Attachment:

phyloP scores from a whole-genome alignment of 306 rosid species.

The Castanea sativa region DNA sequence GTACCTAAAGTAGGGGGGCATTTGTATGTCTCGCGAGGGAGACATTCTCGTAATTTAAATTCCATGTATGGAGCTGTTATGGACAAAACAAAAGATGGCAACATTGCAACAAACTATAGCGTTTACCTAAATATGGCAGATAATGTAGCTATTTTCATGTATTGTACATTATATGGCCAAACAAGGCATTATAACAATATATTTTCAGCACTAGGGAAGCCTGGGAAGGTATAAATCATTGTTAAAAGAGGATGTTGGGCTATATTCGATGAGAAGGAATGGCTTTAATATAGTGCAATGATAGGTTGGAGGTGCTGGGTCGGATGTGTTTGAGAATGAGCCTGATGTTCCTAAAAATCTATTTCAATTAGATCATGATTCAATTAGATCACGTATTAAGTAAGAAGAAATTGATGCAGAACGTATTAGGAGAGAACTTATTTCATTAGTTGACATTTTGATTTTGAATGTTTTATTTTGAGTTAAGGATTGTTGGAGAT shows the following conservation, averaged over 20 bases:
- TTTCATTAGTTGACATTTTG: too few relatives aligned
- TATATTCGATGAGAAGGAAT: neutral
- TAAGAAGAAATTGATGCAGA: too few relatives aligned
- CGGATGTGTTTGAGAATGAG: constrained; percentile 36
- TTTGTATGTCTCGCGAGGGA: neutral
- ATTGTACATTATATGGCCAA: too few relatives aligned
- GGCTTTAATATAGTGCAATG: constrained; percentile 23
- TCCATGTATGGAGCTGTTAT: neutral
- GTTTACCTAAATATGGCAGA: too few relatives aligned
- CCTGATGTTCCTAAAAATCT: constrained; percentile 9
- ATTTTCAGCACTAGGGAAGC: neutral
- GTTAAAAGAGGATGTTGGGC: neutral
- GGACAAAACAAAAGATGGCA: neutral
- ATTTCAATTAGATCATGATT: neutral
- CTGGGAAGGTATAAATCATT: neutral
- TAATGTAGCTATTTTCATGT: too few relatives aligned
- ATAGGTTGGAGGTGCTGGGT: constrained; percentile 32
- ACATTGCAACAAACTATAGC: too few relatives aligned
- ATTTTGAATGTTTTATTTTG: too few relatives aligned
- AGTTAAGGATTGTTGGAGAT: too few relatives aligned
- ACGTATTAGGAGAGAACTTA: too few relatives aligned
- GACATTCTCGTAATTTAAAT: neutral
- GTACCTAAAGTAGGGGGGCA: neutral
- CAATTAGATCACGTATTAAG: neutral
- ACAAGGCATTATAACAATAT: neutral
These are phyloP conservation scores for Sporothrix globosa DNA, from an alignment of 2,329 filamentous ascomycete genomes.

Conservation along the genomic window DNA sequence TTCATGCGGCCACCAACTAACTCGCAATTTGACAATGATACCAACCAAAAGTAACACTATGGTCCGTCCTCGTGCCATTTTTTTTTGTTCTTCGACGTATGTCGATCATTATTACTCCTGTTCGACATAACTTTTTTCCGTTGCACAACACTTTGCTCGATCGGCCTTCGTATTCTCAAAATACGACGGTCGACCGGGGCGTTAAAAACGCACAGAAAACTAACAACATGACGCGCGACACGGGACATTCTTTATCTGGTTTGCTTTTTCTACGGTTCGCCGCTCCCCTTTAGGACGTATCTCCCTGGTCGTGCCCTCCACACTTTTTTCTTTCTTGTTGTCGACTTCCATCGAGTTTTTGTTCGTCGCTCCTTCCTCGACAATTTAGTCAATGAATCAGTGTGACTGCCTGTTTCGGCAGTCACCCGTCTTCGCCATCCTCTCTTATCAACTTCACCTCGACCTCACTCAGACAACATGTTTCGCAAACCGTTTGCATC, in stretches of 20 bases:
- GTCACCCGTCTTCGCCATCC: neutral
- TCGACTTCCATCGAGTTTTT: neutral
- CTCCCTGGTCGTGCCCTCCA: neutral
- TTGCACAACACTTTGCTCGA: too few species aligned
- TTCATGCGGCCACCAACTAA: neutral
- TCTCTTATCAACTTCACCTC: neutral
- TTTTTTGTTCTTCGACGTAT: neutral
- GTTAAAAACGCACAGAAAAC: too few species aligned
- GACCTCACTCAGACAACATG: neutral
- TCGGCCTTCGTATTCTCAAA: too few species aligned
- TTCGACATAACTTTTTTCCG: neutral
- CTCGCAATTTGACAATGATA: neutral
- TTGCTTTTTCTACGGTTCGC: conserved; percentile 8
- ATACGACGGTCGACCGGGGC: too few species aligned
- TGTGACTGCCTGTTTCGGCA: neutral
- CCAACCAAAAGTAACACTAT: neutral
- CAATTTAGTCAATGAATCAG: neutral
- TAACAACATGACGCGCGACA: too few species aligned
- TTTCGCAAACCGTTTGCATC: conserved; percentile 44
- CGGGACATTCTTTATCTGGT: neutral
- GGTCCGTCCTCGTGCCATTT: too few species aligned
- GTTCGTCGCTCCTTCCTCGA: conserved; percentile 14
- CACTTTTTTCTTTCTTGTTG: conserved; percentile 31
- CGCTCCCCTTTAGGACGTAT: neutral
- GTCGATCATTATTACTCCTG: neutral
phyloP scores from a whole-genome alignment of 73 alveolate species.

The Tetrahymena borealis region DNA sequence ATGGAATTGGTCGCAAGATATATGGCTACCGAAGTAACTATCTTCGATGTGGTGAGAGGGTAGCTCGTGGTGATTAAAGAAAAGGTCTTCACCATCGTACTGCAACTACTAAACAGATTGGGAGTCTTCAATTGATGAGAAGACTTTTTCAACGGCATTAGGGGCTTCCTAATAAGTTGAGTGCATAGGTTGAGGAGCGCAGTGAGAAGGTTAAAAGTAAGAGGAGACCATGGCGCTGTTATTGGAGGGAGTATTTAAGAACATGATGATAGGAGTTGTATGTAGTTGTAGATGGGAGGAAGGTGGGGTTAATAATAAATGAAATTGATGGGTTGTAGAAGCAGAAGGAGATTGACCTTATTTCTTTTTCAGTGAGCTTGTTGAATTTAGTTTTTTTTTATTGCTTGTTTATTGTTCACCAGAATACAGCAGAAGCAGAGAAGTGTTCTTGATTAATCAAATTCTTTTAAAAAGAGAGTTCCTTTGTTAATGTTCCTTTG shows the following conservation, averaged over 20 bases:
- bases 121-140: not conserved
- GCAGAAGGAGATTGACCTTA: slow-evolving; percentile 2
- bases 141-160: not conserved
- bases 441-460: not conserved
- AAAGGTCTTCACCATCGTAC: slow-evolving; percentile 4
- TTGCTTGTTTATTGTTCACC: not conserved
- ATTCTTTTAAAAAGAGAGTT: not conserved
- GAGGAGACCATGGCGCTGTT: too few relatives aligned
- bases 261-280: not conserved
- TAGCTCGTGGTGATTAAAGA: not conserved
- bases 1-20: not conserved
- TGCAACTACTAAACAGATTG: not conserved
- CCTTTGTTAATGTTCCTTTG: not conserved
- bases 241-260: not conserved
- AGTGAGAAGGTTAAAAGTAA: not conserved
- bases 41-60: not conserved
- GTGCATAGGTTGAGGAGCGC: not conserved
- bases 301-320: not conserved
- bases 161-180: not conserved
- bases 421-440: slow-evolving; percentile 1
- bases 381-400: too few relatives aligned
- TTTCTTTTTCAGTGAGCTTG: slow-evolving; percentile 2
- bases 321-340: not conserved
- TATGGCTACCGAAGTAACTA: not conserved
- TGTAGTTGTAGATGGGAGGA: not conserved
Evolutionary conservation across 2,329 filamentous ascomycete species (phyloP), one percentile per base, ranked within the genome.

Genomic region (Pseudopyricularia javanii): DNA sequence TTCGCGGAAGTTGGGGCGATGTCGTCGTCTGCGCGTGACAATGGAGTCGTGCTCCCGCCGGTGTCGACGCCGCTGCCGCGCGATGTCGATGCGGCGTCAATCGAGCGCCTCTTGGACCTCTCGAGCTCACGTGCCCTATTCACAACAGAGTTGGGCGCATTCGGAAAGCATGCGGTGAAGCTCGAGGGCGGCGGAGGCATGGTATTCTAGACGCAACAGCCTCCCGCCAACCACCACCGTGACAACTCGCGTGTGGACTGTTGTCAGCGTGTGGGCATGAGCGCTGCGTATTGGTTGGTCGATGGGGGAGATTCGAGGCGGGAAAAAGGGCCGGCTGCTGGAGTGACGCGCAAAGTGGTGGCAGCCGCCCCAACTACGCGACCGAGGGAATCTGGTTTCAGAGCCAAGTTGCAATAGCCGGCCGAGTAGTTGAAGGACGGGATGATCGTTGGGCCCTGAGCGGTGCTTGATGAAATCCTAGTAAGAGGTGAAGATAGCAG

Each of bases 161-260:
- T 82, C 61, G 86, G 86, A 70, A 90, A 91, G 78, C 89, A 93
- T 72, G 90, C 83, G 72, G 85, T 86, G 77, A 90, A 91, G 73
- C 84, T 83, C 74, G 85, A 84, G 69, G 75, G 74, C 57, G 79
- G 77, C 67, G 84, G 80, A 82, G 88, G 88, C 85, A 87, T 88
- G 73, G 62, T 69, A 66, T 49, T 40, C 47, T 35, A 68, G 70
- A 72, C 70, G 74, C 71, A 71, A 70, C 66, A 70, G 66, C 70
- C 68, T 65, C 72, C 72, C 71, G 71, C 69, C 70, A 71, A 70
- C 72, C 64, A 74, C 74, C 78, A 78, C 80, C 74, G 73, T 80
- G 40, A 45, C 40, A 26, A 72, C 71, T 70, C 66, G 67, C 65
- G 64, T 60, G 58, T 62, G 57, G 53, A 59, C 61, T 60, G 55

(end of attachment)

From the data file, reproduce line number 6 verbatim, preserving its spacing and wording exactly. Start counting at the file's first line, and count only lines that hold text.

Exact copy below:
- CGGATGTGTTTGAGAATGAG: constrained; percentile 36